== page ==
Profs: Most Admired Companies

Learn about Georgia State's Alok Saboo's perspective on most admired companies (MBA)

Georgia State’s Alok Saboo

Another feature of firms favored by up-and-coming business professors is an eye towards user experience. For example, Stanford’s Szu-chi Huang, an assistant professor of marketing at Stanford, commends Renova for surveying their customers and using those insights to make consumer interactions with their product —toilet paper — more positive than competitors. Sebastien Betermier, who teaches finance at McGill University, cites Dropbox for its “excellent user experience, which he describes as “intuitive, efficient, and exactly fits the need it was designed for.” At Purdue University’s Krannert School of Management, Mohammad Saifur Rahman points to Google being an example of form and function producing an unintended result — and one that bedevils and eludes nearly ever marketer. “The versatility of its products and the way it ensures that users are happy to use the services has reached a point where they don’t worry about letting Google learn about them!”

When it comes to user experience, it is hard for most companies to compete with Disney, however. Its entertainment empire stretches from motion pictures to theme parks. While Disney success starts with imagination and design, its excellence is amplified by executing on a strategy that integrates several built-in synergies. That’s what it makes it the favorite company of Georgia State’s Alok Saboo, a former engineer who serves as an assistant professor of marketing at the school. “It is one of the few that has excelled in creating wonderful experiences for its customers over the last half a century,” he shares. “The Walt Disney Company is a master at both value creation (in terms of developing new characters) and appropriation (in terms of exploiting them through movies, merchandising, and theme parks).”


Learn about NYU Stern's Nate Pettit and his perspective on the most admired companies (MBA)

NYU Stern’s Nate Pettit

This bias for continuous innovation and design excellence is rooted in perhaps the most critical and all-encompassing feature of any organization: culture.  In this area, Google is the undisputed leader among the’ 40 Under 40.’ Forget the free gourmet food and massages. Those are just the perks. Instead, Google is a place where the best minds collide, learn from each other, and work on future forward projects ranging from artificial intelligence to flying cars. As a result, Google has developed a culture that is, in the words of London Business School’s Alex Edmans, centered around “constant innovation, open-minded thinking, and the flexibility they give to their workers.” That has fostered an internal dynamic that is both deeply independent yet intimately collaborative. “Google is exceptional in empowering its employees and even customers to boost creativity,” adds Dong Liu, an associate professor of organizational behavior at Georgia Tech’s Scheller College of Business, who further describes the firm as a “role model.”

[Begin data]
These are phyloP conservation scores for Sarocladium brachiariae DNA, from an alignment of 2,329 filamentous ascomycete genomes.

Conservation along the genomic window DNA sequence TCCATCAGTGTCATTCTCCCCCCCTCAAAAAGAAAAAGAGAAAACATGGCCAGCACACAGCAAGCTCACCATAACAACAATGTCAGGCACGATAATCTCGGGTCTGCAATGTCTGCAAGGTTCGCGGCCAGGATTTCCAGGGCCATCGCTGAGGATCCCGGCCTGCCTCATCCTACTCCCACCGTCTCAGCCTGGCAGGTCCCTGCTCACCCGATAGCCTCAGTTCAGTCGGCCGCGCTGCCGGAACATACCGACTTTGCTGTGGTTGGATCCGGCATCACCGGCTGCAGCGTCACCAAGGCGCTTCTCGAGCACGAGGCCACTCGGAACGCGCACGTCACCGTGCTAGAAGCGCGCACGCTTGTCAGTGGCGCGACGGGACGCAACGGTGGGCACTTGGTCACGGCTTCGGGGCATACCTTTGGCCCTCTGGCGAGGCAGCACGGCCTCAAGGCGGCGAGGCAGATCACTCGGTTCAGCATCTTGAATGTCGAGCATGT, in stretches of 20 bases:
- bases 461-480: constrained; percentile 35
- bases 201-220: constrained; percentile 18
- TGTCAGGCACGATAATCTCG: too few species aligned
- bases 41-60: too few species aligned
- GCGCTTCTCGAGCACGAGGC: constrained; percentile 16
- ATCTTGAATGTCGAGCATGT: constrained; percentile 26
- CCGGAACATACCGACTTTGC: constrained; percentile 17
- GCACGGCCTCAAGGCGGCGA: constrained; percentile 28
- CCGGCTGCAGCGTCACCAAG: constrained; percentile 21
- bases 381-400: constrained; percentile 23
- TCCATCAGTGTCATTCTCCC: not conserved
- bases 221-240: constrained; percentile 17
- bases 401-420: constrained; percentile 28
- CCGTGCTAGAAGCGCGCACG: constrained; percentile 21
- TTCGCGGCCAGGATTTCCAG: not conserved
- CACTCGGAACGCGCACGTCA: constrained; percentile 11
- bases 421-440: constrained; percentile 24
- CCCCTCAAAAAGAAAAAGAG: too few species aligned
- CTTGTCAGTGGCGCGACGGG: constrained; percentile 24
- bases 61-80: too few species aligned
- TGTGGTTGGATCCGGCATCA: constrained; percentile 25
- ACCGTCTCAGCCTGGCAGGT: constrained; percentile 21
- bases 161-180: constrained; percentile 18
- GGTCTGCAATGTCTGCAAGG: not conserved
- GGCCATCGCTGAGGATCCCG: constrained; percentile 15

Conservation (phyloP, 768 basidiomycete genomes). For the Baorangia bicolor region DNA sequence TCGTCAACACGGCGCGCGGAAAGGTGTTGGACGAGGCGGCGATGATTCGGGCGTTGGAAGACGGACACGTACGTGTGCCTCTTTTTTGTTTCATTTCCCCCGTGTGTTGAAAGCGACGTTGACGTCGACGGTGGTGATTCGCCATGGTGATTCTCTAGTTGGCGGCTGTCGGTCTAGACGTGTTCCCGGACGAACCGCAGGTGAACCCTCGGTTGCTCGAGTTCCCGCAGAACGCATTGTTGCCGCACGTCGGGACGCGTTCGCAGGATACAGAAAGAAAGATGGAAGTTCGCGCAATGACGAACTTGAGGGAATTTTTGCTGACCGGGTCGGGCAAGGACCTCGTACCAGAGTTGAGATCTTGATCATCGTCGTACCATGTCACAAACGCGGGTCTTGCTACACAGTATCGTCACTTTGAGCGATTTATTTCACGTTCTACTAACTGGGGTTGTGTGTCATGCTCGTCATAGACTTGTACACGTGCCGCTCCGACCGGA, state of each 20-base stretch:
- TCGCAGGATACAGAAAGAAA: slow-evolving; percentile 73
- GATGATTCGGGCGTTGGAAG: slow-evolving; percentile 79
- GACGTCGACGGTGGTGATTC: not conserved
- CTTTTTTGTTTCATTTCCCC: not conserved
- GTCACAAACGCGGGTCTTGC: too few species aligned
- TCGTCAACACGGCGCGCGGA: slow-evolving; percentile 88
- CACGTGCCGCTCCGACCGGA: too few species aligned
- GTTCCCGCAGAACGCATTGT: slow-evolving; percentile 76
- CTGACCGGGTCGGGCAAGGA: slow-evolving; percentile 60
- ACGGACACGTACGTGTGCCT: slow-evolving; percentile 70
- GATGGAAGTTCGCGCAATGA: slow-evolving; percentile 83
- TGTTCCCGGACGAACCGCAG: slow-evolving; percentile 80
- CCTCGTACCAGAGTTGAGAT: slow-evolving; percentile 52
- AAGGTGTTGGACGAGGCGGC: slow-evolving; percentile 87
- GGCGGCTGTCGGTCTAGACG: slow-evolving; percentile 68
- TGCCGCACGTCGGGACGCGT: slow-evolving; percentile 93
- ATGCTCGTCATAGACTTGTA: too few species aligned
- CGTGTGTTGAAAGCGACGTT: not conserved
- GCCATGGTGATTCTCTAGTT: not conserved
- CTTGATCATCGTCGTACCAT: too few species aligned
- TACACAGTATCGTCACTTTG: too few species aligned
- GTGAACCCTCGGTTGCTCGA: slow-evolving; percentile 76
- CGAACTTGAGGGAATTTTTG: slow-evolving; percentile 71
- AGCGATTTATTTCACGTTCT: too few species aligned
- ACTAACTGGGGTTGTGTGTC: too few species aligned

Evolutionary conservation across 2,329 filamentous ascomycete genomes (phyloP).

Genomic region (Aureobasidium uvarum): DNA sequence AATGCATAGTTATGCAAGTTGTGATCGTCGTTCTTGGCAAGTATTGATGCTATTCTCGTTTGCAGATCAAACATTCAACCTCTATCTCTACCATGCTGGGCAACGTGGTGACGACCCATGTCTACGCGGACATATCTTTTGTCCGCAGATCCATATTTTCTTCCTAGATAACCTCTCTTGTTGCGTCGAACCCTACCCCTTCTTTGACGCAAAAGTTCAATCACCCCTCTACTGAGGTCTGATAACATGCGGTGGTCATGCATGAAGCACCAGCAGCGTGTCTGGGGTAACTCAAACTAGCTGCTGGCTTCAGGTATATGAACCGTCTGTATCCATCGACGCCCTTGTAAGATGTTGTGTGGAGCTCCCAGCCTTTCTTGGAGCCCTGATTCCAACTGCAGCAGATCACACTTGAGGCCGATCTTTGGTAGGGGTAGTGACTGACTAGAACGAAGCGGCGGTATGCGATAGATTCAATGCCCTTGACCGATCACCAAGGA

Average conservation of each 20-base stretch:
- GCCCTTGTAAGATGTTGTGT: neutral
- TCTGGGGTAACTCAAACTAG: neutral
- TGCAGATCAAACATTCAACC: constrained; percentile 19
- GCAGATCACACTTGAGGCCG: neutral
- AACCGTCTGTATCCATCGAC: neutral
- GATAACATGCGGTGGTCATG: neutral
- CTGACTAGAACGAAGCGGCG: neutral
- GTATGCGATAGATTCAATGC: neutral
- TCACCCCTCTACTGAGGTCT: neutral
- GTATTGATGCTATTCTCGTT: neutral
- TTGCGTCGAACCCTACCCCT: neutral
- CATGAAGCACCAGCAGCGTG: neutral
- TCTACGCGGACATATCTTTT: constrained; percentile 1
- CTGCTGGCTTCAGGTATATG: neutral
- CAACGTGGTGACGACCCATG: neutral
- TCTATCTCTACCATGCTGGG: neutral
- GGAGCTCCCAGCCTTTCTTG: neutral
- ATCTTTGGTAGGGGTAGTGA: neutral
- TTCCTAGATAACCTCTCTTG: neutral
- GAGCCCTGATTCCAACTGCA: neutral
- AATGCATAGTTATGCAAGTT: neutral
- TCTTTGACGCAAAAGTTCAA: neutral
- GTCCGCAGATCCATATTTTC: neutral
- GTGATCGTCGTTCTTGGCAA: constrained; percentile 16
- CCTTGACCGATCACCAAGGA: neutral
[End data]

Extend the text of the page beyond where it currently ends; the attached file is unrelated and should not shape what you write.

In the end, it is perhaps those organizations that never lose sight of the fundamentals that business professors admire most. That is the case with Sebastian Schuh, an assistant professor of management at CEIBS, who lists the SAS Institute in North Carolina as a company that performs well across the dimensions he prizes. “I respect companies that manage to be successful over an extended period of time, he emphasizes. “And successful means financially sound, innovative, with satisfied customers, and engaged employees.”

In contrast, Nate Pettit, an assistant professor of management and organizations at New York University’s Stern School of Business, is careful not to tip his preferences. However, he is quite transparent about what he looks for in a successful organization. “I appreciate any organization that isn’t afraid of change and challenges the status quo, that pushes its employees to take responsible risks, and helps them learn through failure.” For Pettit, the true test for any company is whether its message matches its manners. “It’s easy to espouse these values, and I most admire the people and organizations that actually live them.”



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